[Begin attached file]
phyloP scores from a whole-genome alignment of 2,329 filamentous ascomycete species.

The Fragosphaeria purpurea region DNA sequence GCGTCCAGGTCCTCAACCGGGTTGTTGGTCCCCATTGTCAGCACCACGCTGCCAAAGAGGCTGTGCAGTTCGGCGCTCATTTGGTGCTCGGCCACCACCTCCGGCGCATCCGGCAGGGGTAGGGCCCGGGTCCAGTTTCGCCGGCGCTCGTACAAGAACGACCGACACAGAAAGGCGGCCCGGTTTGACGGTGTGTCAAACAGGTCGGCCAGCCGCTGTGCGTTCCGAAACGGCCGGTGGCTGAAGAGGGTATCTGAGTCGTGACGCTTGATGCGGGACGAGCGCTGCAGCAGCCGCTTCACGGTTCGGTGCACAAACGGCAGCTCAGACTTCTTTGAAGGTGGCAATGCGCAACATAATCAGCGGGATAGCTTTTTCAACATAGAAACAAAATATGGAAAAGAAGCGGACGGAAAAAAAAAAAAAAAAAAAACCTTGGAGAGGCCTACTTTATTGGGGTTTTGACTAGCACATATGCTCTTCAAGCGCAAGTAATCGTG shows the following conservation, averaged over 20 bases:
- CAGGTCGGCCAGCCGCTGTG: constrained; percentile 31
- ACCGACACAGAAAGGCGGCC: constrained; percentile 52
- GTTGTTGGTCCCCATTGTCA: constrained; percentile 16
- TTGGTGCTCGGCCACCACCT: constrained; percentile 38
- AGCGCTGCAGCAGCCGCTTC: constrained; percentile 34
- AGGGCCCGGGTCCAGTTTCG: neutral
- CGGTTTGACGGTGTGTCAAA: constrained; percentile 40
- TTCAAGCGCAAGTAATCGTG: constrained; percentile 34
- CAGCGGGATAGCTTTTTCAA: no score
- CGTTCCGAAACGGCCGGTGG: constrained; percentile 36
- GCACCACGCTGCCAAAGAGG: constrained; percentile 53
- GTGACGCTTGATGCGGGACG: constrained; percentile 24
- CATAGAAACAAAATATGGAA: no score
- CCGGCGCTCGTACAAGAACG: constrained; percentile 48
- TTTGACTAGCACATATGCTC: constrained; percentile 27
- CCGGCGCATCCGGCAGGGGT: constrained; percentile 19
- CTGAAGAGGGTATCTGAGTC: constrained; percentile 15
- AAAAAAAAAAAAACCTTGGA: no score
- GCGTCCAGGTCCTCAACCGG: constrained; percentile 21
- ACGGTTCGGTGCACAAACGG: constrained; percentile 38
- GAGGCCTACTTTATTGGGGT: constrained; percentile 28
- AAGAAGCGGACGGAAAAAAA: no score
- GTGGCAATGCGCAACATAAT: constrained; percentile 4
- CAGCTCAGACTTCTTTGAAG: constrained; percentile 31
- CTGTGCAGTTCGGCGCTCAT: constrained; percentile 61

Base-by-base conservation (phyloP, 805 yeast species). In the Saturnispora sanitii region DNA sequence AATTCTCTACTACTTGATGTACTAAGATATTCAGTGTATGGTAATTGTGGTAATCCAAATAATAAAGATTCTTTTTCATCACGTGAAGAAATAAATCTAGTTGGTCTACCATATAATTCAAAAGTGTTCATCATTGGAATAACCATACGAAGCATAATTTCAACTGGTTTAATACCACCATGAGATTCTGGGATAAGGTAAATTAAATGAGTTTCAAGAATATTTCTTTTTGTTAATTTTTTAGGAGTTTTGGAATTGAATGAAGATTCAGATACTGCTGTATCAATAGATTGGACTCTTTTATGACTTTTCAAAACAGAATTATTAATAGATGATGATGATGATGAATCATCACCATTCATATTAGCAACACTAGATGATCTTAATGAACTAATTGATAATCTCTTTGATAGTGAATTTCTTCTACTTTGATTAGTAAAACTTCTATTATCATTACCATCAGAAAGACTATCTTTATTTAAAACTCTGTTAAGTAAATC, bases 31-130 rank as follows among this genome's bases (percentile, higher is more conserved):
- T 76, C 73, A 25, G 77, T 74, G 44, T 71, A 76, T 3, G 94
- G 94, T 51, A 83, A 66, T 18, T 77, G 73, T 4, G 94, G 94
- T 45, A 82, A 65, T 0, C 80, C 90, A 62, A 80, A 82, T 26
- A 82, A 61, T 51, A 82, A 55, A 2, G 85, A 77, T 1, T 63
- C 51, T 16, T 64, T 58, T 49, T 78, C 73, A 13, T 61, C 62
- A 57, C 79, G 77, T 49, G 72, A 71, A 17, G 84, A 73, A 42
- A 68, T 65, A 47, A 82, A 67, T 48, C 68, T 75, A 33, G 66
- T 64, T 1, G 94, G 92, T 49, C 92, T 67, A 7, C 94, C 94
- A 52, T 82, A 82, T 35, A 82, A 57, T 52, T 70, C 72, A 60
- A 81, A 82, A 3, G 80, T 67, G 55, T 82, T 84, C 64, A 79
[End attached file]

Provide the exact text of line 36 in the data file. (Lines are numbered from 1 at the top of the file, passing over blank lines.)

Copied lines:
- T 64, T 1, G 94, G 92, T 49, C 92, T 67, A 7, C 94, C 94